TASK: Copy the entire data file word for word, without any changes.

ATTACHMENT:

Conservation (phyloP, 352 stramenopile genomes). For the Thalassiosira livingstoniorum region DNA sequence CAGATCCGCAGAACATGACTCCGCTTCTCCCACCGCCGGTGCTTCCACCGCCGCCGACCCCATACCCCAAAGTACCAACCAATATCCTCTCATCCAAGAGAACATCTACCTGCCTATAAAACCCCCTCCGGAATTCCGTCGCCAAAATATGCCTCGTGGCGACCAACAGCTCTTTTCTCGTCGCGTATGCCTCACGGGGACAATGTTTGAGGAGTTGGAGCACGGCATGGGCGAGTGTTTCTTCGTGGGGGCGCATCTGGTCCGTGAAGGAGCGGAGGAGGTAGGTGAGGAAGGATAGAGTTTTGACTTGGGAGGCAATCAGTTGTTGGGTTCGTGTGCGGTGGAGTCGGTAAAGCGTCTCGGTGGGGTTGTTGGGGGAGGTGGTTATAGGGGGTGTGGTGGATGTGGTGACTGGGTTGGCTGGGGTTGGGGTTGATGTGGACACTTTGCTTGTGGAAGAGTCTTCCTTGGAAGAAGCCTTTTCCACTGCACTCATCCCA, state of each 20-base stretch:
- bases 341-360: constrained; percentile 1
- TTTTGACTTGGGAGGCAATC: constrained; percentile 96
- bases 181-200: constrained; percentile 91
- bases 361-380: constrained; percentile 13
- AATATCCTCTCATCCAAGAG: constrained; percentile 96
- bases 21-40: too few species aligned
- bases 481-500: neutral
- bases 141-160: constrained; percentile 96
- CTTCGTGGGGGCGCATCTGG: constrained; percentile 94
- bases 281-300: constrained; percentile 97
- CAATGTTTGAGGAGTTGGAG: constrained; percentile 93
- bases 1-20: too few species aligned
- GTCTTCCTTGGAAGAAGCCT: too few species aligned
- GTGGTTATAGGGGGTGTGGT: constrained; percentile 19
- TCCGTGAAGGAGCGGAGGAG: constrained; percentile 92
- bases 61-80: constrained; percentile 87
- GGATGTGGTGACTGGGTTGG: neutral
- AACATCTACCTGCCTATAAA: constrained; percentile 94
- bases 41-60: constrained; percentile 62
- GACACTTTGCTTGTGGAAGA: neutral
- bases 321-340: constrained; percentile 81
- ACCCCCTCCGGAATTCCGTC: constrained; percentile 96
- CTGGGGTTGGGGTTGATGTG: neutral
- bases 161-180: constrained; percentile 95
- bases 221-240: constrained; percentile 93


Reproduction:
Conservation (phyloP, 352 stramenopile genomes). For the Thalassiosira livingstoniorum region DNA sequence CAGATCCGCAGAACATGACTCCGCTTCTCCCACCGCCGGTGCTTCCACCGCCGCCGACCCCATACCCCAAAGTACCAACCAATATCCTCTCATCCAAGAGAACATCTACCTGCCTATAAAACCCCCTCCGGAATTCCGTCGCCAAAATATGCCTCGTGGCGACCAACAGCTCTTTTCTCGTCGCGTATGCCTCACGGGGACAATGTTTGAGGAGTTGGAGCACGGCATGGGCGAGTGTTTCTTCGTGGGGGCGCATCTGGTCCGTGAAGGAGCGGAGGAGGTAGGTGAGGAAGGATAGAGTTTTGACTTGGGAGGCAATCAGTTGTTGGGTTCGTGTGCGGTGGAGTCGGTAAAGCGTCTCGGTGGGGTTGTTGGGGGAGGTGGTTATAGGGGGTGTGGTGGATGTGGTGACTGGGTTGGCTGGGGTTGGGGTTGATGTGGACACTTTGCTTGTGGAAGAGTCTTCCTTGGAAGAAGCCTTTTCCACTGCACTCATCCCA, state of each 20-base stretch:
- bases 341-360: constrained; percentile 1
- TTTTGACTTGGGAGGCAATC: constrained; percentile 96
- bases 181-200: constrained; percentile 91
- bases 361-380: constrained; percentile 13
- AATATCCTCTCATCCAAGAG: constrained; percentile 96
- bases 21-40: too few species aligned
- bases 481-500: neutral
- bases 141-160: constrained; percentile 96
- CTTCGTGGGGGCGCATCTGG: constrained; percentile 94
- bases 281-300: constrained; percentile 97
- CAATGTTTGAGGAGTTGGAG: constrained; percentile 93
- bases 1-20: too few species aligned
- GTCTTCCTTGGAAGAAGCCT: too few species aligned
- GTGGTTATAGGGGGTGTGGT: constrained; percentile 19
- TCCGTGAAGGAGCGGAGGAG: constrained; percentile 92
- bases 61-80: constrained; percentile 87
- GGATGTGGTGACTGGGTTGG: neutral
- AACATCTACCTGCCTATAAA: constrained; percentile 94
- bases 41-60: constrained; percentile 62
- GACACTTTGCTTGTGGAAGA: neutral
- bases 321-340: constrained; percentile 81
- ACCCCCTCCGGAATTCCGTC: constrained; percentile 96
- CTGGGGTTGGGGTTGATGTG: neutral
- bases 161-180: constrained; percentile 95
- bases 221-240: constrained; percentile 93